The Bishop is the first and highest degree of the clergy in the Orthodox Church (episkopos in Greek, which means overseer). He is the successor to the Apostles in the service and government of the Church. A bishop is responsible for and the head of all the parishes located in his diocese. All authority of the lower orders of clergy is derived from the bishop. No divine services may be served in any Orthodox temple without the authorization of a bishop.
Rankings of Bishops
In the degree of their ordination, all bishops are equal. Nevertheless, there are distinctions of administrative rank among bishops.
In the Church of Antioch, a bishop who is in charge of a newly-created diocese on behalf of, and under the supervision of, the Patriarch of Antioch is called a Patriarchal Vicar. The diocese is usually kept under the direct control of the patriarch until it becomes self-supporting. Patriarchal Vicars are not members of the Holy Synod. When the diocese becomes self-supporting, it is usually granted a ruling bishop who is a member of the Holy Synod. The equivalent title in the Roman Catholic Church is Vicar Apostolic. They are significantly different from auxilliary bishops.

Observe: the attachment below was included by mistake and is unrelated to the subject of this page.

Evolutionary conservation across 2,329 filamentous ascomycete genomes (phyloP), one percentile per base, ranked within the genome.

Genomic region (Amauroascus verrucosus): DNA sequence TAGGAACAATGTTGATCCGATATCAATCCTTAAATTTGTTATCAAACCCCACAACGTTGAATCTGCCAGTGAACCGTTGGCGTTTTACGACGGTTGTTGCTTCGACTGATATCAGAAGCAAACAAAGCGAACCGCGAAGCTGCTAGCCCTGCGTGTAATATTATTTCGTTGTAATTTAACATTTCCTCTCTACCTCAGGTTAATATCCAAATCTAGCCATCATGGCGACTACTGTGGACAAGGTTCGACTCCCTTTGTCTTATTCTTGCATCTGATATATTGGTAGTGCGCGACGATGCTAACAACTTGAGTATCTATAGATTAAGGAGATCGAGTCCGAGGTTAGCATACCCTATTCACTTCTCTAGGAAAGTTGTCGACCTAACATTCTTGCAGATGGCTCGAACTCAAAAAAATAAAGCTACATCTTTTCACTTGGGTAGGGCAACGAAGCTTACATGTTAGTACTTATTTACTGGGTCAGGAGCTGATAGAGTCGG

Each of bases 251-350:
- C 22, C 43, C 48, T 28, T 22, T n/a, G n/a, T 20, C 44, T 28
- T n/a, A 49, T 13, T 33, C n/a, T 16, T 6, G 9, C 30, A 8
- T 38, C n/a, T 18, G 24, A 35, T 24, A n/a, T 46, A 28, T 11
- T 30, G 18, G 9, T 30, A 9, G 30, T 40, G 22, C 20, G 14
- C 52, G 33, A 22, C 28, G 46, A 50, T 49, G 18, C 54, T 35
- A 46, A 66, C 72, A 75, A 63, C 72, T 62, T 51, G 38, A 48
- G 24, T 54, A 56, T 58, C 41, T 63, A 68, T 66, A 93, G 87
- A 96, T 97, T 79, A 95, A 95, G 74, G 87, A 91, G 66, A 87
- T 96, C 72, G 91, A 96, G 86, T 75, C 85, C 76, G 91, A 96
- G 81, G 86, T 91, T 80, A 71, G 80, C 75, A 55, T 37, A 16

Archbishops and Metropolitans
The title of archbishop or metropolitan may be granted to a senior bishop, usually one who is in charge of a large ecclesiastical jurisdiction or archdiocese. He may or may not have suffragan bishops assisting him. In the Slavic and Antiochian traditions, a metropolitan outranks an archbishop. The reverse is true in the Greek tradition. The Antiochian tradition also uses the style of metropolitan archbishop to differentiate from metropolitans in the Greek tradition.
The change in the Greek tradition came about because at one point in history, the diocesan bishops of ancient sees (which in the Greek world are pretty much all of them) all came to be styled as metropolitans. Thus, while in the Slavic and Antiochian traditions, an archbishop is a senior bishop with an honorific title, a metropolitan is a bishop in charge of a major see and thus holding a territorial title. In the Greek tradition, all diocesan bishops (with a few exceptions) are metropolitans by default, and thus an archbishop is one who holds his title by reason of territory.
The title patriarch is reserved for the primate of certain of the autocephalous Orthodox churches. The first hierarch of the other autocephalous churches are styled metropolitan or archbishop (or some combination).
The primate of the Church of Constantinople takes the title Ecumenical Patriarch. The primate of the Church of Alexandria takes the title Pope and Patriarch. The primate of the Church of Georgia takes the title Catholicos-Patriarch.
In general, when referring to a hierarch, His is often used (e.g. His All Holiness, BARTHOLOMEW, Archbishop of Constantinople, New Rome and Ecumenical Patriarch visited Tarpon Springs, Florida in January of 2006). When speaking to a hierarch Your is often used (Your Eminence, I'm so glad to see you!).